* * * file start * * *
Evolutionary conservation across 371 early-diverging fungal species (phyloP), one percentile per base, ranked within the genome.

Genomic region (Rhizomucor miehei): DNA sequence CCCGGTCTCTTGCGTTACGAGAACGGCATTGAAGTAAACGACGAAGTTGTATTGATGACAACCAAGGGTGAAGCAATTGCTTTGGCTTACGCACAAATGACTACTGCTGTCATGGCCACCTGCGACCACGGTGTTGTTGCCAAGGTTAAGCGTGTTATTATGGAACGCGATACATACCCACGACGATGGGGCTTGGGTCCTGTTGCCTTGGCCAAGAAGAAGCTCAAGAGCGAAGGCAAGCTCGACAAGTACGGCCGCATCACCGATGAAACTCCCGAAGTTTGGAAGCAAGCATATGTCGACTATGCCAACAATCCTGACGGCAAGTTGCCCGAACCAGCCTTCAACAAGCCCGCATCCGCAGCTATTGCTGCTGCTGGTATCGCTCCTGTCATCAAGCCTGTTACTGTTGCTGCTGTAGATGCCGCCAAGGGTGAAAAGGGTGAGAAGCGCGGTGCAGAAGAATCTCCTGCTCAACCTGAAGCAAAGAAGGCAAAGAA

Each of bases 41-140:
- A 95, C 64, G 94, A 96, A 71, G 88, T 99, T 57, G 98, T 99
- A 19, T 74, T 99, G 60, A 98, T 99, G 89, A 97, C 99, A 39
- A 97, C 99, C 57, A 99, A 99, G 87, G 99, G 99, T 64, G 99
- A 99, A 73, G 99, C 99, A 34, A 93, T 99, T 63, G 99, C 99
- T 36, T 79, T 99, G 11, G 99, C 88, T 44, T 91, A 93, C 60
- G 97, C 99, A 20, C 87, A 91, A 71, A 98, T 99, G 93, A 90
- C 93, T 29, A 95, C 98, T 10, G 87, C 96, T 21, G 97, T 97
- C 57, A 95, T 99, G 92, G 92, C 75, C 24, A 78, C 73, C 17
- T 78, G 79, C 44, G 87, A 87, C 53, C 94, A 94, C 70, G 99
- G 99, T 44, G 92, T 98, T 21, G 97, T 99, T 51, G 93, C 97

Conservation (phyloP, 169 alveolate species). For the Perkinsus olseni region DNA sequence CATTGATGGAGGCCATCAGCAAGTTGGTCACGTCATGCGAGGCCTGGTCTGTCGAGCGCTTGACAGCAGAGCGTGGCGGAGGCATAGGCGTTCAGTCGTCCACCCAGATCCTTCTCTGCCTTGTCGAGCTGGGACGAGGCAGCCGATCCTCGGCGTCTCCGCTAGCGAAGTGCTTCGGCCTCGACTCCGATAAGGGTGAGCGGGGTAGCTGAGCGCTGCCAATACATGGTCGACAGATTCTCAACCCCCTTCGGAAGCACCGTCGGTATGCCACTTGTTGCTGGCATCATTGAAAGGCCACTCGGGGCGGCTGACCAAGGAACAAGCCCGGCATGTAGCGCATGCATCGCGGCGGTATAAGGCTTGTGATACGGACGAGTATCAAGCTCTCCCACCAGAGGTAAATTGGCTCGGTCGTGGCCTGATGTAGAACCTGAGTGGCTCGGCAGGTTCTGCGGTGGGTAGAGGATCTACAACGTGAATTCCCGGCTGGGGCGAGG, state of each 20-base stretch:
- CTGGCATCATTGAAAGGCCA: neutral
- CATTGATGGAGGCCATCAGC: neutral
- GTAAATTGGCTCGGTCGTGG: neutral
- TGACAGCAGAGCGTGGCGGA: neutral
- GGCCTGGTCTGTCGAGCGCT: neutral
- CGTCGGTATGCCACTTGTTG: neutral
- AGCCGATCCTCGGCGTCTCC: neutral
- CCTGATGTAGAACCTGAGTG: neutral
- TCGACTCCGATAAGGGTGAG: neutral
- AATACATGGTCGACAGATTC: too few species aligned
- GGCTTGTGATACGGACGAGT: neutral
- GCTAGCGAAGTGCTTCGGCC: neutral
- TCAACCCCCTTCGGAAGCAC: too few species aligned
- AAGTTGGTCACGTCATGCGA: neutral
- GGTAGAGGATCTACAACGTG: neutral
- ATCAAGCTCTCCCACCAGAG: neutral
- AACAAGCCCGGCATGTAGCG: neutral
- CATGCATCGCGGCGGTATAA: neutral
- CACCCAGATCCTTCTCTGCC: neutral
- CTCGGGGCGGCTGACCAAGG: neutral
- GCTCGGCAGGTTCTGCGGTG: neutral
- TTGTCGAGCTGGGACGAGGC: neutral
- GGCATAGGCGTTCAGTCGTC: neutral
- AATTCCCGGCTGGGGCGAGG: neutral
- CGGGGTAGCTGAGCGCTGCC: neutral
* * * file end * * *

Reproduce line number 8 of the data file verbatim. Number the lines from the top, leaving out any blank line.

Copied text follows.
- T 36, T 79, T 99, G 11, G 99, C 88, T 44, T 91, A 93, C 60